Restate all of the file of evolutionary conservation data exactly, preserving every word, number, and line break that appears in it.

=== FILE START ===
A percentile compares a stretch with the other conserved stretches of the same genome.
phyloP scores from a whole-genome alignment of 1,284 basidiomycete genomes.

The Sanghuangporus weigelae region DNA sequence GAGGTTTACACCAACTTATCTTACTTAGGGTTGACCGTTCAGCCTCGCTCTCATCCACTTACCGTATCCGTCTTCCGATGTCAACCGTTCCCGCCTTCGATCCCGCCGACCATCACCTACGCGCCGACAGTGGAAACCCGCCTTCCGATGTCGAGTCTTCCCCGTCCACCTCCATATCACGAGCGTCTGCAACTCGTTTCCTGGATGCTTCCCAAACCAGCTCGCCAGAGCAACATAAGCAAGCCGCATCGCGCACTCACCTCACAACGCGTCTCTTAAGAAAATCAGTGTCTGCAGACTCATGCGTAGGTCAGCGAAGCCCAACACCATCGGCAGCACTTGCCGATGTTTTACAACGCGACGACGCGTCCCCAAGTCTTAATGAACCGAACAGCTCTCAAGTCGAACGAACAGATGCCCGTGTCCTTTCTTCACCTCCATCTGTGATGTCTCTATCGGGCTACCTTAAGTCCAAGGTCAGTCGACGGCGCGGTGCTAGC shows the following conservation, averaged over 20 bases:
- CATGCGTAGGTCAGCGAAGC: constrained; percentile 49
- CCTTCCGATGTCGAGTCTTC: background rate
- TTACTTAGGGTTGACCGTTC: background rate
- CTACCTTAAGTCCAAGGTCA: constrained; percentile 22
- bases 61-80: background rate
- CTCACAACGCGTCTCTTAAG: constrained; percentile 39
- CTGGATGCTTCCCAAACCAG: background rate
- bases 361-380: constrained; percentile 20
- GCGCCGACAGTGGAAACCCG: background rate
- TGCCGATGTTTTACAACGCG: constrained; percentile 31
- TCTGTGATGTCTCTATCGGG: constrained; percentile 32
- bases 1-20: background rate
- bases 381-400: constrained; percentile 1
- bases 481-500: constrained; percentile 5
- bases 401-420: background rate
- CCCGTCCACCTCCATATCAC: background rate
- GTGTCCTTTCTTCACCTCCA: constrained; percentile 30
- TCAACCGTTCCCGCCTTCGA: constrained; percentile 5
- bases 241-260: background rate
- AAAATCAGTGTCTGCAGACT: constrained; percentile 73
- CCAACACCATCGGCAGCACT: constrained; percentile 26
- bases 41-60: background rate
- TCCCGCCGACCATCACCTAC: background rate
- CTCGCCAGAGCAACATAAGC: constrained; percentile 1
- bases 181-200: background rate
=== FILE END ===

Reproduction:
A percentile compares a stretch with the other conserved stretches of the same genome.
phyloP scores from a whole-genome alignment of 1,284 basidiomycete genomes.

The Sanghuangporus weigelae region DNA sequence GAGGTTTACACCAACTTATCTTACTTAGGGTTGACCGTTCAGCCTCGCTCTCATCCACTTACCGTATCCGTCTTCCGATGTCAACCGTTCCCGCCTTCGATCCCGCCGACCATCACCTACGCGCCGACAGTGGAAACCCGCCTTCCGATGTCGAGTCTTCCCCGTCCACCTCCATATCACGAGCGTCTGCAACTCGTTTCCTGGATGCTTCCCAAACCAGCTCGCCAGAGCAACATAAGCAAGCCGCATCGCGCACTCACCTCACAACGCGTCTCTTAAGAAAATCAGTGTCTGCAGACTCATGCGTAGGTCAGCGAAGCCCAACACCATCGGCAGCACTTGCCGATGTTTTACAACGCGACGACGCGTCCCCAAGTCTTAATGAACCGAACAGCTCTCAAGTCGAACGAACAGATGCCCGTGTCCTTTCTTCACCTCCATCTGTGATGTCTCTATCGGGCTACCTTAAGTCCAAGGTCAGTCGACGGCGCGGTGCTAGC shows the following conservation, averaged over 20 bases:
- CATGCGTAGGTCAGCGAAGC: constrained; percentile 49
- CCTTCCGATGTCGAGTCTTC: background rate
- TTACTTAGGGTTGACCGTTC: background rate
- CTACCTTAAGTCCAAGGTCA: constrained; percentile 22
- bases 61-80: background rate
- CTCACAACGCGTCTCTTAAG: constrained; percentile 39
- CTGGATGCTTCCCAAACCAG: background rate
- bases 361-380: constrained; percentile 20
- GCGCCGACAGTGGAAACCCG: background rate
- TGCCGATGTTTTACAACGCG: constrained; percentile 31
- TCTGTGATGTCTCTATCGGG: constrained; percentile 32
- bases 1-20: background rate
- bases 381-400: constrained; percentile 1
- bases 481-500: constrained; percentile 5
- bases 401-420: background rate
- CCCGTCCACCTCCATATCAC: background rate
- GTGTCCTTTCTTCACCTCCA: constrained; percentile 30
- TCAACCGTTCCCGCCTTCGA: constrained; percentile 5
- bases 241-260: background rate
- AAAATCAGTGTCTGCAGACT: constrained; percentile 73
- CCAACACCATCGGCAGCACT: constrained; percentile 26
- bases 41-60: background rate
- TCCCGCCGACCATCACCTAC: background rate
- CTCGCCAGAGCAACATAAGC: constrained; percentile 1
- bases 181-200: background rate